After presenting the BBC 1 show for more than 30 years John Craven was concerned that hearing loss would lose him his job. It is a far from uncommon condition that impacts more than 70 percent of people above the age of 70. The Royal National Institute for Deaf people reports that 70 percent of people with hearing loss felt they were prevented from working to their full abilities.
After recognising the problem and booking a free hearing test at an optician, he was fitted with hearing aids that brought back his full breadth of hearing.
This allowed him to return to his job unafraid and take part fully in his social life again.
The process was not entirely painless, as he at one point ordered a mis-sized replacement dome that got lodged in his ear canal.
This incident ended up sending him to the A&E where it was taken out.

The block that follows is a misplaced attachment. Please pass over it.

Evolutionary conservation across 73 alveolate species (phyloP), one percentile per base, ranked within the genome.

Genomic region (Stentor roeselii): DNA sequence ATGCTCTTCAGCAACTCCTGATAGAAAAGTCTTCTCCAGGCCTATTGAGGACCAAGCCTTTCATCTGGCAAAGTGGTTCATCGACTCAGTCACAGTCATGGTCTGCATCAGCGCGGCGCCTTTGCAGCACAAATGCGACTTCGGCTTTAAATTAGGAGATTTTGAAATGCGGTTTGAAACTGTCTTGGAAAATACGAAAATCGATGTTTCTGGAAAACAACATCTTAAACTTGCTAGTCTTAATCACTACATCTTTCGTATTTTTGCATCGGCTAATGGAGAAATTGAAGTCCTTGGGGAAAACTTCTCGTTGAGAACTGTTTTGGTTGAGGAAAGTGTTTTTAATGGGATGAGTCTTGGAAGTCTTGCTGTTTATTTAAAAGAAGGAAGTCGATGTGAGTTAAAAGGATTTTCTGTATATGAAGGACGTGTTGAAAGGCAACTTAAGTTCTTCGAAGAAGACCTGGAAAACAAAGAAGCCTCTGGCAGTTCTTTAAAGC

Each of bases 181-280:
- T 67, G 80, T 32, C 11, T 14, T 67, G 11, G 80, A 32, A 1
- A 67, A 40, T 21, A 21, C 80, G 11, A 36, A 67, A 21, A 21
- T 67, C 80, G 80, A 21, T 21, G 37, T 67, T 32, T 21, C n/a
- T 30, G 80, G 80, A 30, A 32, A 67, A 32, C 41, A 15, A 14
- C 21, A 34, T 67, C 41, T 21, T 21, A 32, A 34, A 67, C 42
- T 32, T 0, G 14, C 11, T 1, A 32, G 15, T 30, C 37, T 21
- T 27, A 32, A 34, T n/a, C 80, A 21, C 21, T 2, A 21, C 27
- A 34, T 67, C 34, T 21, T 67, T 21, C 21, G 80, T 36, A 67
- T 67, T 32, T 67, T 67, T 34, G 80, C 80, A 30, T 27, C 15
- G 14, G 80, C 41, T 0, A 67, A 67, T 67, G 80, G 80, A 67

In coming forward with his story, John hopes to remove the stigma around hearing difficulties.
He said: “Wearing a hearing aid should be as socially acceptable as wearing spectacles. I am thankful and happy to wear both.
” What I’ve learned is that there is no need to suffer in silence, or to feel isolated.
“If you notice any changes in your hearing, or in that of someone close to you, there is nothing to lose by getting it checked.”
Hearing loss is predicted to become an increasing issue in the future, with one in every 10 people having disabling hearing loss by 2050.
The World Health Organisation estimates that undiagnosed and unaddressed hearing problems produce an annual global cost of 980 billion USD.
Exposure to loud sounds is a common cause of gradual hearing loss, which is worsened by ageing.
You can mitigate this damage by wearing ear protection when working in noisy environments or attending loud concerts.
If you are concerned about your hearing you can consult your GP who can arrange a hearing test for you on the NHS.
This may involve some delay, so you may prefer to pursue a private examination instead.
RNID reports that people wait an average of ten years before seeking help for hearing loss.
They also claim that GPs fail to refer 30-45 percent of paints to NHS audiology services.